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June 29, 2018  |  Written by Michelle E. Chester

Supreme Court Rules in Florida’s Favor and Rejects Special Master’s Recommendation in Florida-Georgia Water Dispute

On June 27, 2018, the Supreme Court of the United States issued a decision on the dispute over the apportionment of the Apalachicola-Chattahoochee-Flint River basin (ACF Basin).  The Court ruled in Florida’s favor on Wednesday when it rejected the Special Master’s recommendation to dismiss the case.  The Special Master had concluded in his report that Florida had failed to provide sufficient proof that capping Georgia’s water consumption would improve water flow into the Apalachicola River and relieve Florida’s drought conditions.

The ACF Basin consists of three rivers that run through Georgia and Florida.  The Chattahoochee River and Flint River flow into Lake Seminole, where the waters mix and become the Apalachicola River.  The Apalachicola River then flows through the Florida panhandle and empties into the Apalachicola Bay in Florida.  Disagreements over the apportionment of the ACF Basin have persisted for decades in the region and reached a tipping point after the collapse of Florida’s oyster fishery in 2012 during drought.  In 2013, Florida sought leave to file a complaint in the Supreme Court for an equitable apportionment of the ACF Basin.  Florida requested injunctive relief against Georgia, claiming that that Georgia’s “depletive water uses” reduced flow into the Apalachicola Bay, thereby changing the salinity of the Bay and resulting in the collapse of Florida’s oyster fishery.  The Court agreed to exercise its original jurisdiction and hear the case, and appointed a special master in 2014 to conduct further proceedings.

Notably, the United States did not waive its sovereign immunity to participate in the case.  The United States Army Corps of Engineers (Corps) manages multiple dams and reservoirs on the Chattahoochee River and is charged with operating such projects to achieve several competing objectives, such as power generation, national defense, recreation, and industrial and municipal water supply.  There are no dams on the Flint River.  The Corps also operates the dam at the southern end of Lake Seminole, which releases water into the Apalachicola River.  In 2015, Georgia filed a motion to dismiss for Florida’s failure to include the United States as a required party, given the Corps’ role in the ACF Basin.  The Special Master dismissed Georgia’s motion, concluding that it “might be possible” for Florida to prove by clear and convincing evidence that capping Georgia’s water consumption could afford Florida adequate relief without the involvement of the United States.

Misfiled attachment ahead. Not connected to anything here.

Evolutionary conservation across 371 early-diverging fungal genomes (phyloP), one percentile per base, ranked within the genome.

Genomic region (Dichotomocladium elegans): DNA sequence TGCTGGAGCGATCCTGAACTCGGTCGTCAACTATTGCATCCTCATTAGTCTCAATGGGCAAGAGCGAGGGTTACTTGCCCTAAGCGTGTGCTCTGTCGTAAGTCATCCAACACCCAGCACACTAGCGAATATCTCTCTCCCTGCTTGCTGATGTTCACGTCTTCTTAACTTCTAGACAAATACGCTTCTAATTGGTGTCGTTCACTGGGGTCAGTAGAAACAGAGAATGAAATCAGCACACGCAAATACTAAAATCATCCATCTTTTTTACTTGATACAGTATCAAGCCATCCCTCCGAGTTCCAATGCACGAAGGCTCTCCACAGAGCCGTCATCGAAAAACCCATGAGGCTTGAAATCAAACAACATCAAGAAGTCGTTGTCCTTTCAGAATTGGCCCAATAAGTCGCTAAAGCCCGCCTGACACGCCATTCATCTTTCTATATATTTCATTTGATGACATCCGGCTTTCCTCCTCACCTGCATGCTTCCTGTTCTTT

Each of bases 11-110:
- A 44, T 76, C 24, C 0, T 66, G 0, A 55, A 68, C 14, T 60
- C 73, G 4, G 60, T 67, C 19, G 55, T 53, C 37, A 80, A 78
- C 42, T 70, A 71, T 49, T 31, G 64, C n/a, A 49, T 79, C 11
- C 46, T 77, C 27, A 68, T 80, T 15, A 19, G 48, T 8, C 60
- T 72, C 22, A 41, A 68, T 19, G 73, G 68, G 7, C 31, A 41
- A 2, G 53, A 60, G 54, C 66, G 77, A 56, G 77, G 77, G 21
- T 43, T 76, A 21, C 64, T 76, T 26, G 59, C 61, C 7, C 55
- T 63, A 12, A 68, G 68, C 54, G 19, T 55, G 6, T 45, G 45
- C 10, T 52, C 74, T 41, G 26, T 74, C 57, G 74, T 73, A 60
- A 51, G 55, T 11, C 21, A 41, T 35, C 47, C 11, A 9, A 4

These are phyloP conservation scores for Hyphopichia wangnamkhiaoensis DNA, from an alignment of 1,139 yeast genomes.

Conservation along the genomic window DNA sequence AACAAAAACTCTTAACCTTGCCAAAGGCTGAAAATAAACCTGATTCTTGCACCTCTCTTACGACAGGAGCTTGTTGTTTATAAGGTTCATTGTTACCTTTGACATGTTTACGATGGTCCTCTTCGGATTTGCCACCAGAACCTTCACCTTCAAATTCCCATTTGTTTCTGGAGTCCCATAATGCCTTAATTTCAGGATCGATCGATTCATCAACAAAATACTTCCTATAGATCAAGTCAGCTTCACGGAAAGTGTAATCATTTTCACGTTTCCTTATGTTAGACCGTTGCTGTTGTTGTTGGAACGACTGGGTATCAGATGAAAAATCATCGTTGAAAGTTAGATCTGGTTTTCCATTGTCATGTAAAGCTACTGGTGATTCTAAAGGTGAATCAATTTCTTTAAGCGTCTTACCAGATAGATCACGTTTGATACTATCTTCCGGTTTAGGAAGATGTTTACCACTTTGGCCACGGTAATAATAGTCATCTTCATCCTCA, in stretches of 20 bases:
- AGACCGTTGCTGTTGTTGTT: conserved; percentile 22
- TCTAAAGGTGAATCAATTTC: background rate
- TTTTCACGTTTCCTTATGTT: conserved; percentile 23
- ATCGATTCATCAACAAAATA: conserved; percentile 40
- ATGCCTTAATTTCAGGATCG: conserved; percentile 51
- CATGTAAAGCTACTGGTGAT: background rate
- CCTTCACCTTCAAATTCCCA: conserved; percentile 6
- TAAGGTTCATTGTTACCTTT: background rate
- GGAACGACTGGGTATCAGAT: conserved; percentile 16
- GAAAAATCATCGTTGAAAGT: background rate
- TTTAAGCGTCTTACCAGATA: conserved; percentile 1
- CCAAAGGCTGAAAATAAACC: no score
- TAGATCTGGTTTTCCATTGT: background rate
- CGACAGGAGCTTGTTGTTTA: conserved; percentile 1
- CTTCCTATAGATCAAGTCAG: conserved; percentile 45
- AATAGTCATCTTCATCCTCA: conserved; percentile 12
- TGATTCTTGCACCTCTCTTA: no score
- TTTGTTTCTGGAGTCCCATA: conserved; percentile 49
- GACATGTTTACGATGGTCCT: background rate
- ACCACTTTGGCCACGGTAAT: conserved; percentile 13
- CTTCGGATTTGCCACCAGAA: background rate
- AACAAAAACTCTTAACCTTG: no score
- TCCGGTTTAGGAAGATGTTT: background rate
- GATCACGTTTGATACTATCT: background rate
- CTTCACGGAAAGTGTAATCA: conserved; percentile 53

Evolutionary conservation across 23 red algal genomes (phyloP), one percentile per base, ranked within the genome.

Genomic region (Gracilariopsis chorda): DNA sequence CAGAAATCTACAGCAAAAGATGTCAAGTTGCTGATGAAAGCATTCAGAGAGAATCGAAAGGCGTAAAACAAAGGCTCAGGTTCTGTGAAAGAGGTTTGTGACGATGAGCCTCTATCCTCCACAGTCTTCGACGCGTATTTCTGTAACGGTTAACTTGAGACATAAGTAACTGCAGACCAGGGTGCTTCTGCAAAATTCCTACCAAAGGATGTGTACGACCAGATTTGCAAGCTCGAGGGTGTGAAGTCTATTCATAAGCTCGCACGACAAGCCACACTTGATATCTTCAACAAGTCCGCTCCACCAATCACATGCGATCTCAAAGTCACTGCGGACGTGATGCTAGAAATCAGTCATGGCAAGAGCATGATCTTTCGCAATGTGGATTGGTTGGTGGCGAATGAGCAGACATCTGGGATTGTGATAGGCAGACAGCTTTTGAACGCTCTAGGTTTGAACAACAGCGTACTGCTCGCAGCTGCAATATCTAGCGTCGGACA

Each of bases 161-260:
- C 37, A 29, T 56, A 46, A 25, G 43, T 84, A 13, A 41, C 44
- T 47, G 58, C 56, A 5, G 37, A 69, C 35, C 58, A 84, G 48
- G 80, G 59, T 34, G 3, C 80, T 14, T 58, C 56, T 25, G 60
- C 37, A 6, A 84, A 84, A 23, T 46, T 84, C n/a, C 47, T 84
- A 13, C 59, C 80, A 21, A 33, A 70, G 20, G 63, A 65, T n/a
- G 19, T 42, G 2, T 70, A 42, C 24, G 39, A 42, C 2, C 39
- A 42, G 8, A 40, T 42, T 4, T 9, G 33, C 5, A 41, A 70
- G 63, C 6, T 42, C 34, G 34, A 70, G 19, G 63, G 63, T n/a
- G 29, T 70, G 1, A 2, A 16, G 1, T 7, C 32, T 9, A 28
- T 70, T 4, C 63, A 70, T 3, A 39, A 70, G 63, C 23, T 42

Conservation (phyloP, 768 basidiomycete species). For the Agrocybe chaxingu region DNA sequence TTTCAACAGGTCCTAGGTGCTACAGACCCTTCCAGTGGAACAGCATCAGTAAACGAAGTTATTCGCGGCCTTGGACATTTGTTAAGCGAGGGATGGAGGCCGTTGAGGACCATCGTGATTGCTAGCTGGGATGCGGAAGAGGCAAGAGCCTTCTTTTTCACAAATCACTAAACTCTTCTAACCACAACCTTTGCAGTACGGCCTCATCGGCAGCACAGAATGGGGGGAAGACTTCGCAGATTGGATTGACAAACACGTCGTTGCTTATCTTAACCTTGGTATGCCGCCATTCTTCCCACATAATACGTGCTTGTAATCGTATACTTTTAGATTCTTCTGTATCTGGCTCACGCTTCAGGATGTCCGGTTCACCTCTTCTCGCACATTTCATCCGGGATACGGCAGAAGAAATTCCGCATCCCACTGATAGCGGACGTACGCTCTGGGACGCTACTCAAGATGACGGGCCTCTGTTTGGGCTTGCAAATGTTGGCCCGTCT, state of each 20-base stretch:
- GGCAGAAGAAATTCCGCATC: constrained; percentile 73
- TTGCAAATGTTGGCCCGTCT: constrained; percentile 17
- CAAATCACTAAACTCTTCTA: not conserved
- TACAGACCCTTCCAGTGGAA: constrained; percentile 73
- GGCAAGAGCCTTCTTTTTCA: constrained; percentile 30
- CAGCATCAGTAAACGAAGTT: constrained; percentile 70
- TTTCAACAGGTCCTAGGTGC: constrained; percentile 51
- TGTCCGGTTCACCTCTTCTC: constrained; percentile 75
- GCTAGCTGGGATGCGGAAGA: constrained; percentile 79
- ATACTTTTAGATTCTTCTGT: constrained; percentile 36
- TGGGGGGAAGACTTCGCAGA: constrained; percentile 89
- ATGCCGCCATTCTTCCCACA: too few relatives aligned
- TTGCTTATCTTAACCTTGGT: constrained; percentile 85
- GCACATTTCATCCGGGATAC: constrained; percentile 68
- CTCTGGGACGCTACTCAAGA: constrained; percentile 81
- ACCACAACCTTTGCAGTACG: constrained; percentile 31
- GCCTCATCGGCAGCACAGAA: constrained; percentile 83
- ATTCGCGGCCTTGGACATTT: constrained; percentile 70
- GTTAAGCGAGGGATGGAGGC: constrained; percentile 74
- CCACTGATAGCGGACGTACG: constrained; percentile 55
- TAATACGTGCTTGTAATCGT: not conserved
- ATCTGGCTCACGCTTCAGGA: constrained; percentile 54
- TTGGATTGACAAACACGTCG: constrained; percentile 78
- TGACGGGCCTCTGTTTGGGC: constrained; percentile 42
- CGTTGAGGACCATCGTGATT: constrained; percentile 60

After 18 months of discovery and lengthy evidentiary hearings, in 2017, the Special Master issued a report concluding that Florida had failed to meet its burden of proof that its injury could be redressed by a decree from the Court.  Without the Corps’ involvement in the case, the Special Master determined, Florida could not receive the relief it requested.

The Supreme Court disagreed in a 5-4 decision.  The majority held that the Special Master applied too strict a standard in concluding that Florida failed to meet its burden.  Instead, the Court determined that the flexible, and not-so-formulaic, doctrine of equitable apportionment applies to interstate water disputes, and the clear and convincing evidence standard is not applicable to the threshold question of whether the Court would be able to issue an appropriate remedy.  “Rather,” the Court concluded, “the complaining State should have to show that, applying the principles of ‘flexibility’ and ‘approximation,’ it is likely to prove possible to fashion [an equitable decree].”  Under this standard, Florida made a legally sufficient showing that a consumption cap on the Flint River would result in more flow into the Apalachicola River, and that additional water would redress some of the harm that Florida has suffered.

The Supreme Court remanded the case to the Special Master to address legal and evidentiary questions outlined in the Court’s decision.  Additional findings, the Court reasoned, would resolve the necessary question of whether Florida can prove that the benefits of apportionment substantially outweigh the harm that might result.

For additional information on this case, please contact Michelle Chester at

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